Anti-violence advocate Tony Porter spoke in the James Union Building for a speech about the role of men in stopping violence on women Tuesday evening.
Porter is the founder of the Call to Men organization and has spoken to men in the NFL, NBA and universities across the country.
Approximately 15 percent of men in America have been violent towards women, Porter said. What he sees in this statistic is that the other eighty-five percent of “good men” have let it happen.
Porter pins the blame for men’s violent behavior on what he calls the “Man Box,” the emotionless tough-guy act that society portrays as “manliness,” perpetuated by stereotypes of strong, aggressive men in the media.
The “man box” is made-up of overly aggressive and sexist standards to which men are held. For Porter, these standards not only discriminate against women, but are “held together by the glue of homophobia.”
Porter said that the “man box” teaches men to distance themselves from the “experience of being a woman,” condemning emotions or behaviors thought to be weak or feminine.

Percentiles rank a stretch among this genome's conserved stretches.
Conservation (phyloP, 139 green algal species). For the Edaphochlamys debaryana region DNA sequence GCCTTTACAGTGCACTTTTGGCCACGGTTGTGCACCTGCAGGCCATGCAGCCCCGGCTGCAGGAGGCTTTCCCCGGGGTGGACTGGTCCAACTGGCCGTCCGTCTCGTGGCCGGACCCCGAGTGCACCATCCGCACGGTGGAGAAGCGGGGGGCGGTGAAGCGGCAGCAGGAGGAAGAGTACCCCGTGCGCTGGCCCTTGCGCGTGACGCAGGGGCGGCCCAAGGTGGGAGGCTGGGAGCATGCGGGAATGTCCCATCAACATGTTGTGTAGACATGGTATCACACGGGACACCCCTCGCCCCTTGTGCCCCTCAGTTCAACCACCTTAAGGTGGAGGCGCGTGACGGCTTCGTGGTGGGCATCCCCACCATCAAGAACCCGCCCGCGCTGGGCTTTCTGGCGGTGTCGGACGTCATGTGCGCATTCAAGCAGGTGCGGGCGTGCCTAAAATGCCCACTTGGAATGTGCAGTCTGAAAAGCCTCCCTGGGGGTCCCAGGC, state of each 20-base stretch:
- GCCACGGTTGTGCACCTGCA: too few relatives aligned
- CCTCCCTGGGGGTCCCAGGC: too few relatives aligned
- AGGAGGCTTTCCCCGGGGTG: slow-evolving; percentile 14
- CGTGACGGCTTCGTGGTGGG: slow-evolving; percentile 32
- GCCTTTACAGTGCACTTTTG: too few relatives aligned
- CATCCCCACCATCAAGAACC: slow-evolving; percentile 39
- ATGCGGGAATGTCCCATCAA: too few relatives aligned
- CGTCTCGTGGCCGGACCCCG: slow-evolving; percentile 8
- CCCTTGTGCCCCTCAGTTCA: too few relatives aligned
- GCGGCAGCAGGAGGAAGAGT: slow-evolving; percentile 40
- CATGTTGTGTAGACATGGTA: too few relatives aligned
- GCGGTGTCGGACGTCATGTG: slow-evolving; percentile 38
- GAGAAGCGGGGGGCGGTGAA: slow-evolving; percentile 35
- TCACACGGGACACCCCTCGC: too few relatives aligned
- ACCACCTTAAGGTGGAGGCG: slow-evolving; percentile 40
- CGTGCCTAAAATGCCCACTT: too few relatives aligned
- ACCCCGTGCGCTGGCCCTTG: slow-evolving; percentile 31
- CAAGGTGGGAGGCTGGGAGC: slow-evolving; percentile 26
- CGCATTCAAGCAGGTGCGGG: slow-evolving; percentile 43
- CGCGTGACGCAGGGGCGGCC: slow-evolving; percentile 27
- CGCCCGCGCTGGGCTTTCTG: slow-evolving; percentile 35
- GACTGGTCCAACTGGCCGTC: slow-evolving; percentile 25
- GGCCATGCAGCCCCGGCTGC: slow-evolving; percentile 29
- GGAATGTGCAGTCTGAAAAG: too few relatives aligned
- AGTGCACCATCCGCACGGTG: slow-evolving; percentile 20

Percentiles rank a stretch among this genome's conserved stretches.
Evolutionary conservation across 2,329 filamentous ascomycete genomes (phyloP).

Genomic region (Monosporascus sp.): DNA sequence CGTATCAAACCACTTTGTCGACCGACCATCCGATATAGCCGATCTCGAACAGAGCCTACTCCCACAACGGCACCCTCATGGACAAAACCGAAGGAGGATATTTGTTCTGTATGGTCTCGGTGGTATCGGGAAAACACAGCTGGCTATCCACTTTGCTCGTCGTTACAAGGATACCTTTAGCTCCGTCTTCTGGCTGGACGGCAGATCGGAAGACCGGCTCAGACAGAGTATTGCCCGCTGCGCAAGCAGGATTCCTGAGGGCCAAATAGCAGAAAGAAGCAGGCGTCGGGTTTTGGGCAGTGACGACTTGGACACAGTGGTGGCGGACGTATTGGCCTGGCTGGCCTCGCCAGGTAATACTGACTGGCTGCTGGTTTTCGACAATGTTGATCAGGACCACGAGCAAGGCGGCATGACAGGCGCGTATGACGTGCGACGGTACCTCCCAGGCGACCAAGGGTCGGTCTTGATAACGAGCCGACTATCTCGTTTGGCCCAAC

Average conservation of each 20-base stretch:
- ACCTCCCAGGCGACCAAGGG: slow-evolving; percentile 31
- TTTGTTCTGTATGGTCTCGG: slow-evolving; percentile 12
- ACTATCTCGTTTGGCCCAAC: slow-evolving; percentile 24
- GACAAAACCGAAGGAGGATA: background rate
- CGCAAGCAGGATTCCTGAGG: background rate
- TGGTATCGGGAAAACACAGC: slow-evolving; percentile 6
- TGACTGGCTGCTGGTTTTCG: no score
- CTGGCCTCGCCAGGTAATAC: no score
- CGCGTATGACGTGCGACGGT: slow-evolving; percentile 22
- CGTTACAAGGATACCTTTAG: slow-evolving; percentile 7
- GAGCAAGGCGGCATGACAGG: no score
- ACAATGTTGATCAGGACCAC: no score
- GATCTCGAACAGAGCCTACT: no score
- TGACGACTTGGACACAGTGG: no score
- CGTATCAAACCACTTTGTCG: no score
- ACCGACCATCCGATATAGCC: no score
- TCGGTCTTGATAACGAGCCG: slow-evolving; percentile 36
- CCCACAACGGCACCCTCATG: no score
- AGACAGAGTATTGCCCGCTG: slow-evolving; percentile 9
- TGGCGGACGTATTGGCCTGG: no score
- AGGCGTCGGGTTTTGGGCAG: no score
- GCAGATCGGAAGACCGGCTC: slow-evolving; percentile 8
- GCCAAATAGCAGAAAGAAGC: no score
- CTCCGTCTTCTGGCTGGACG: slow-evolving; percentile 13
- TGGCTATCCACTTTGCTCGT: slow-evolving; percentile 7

“In order to successfully separate ourselves [from the experience of being a woman] we have to effectively lose interest,” Porter said. “That’s why an eighteen-year-old young man has only one interest in girls.”
The problem, Porter said, is that men do not know how to deal with their emotions because they are told that they are not allowed to address them.
“What men don’t understand is that anger comes from either fear or hurt,” Porter said. “Men see fear and pain as signs of weakness, even though they face these emotions just as much as women. Until we learn to address our emotions and that it is okay to do so, we will not be able to control them.”
Porter addressed other gender stereotypes, such as domestic roles, saying that they enforced “unintentionally” from a very young age. These predispositions can subtly lead men to feel a need to be dominant and women to be objectified.
“The objectification of women is just as harmful as the perceived ‘manliness’ men must live up to,” Porter said. “Before we can stop this behavior and create the world we want our daughters to grow-up in, we must ask ourselves if we are part of the problem, or part of the solution.”
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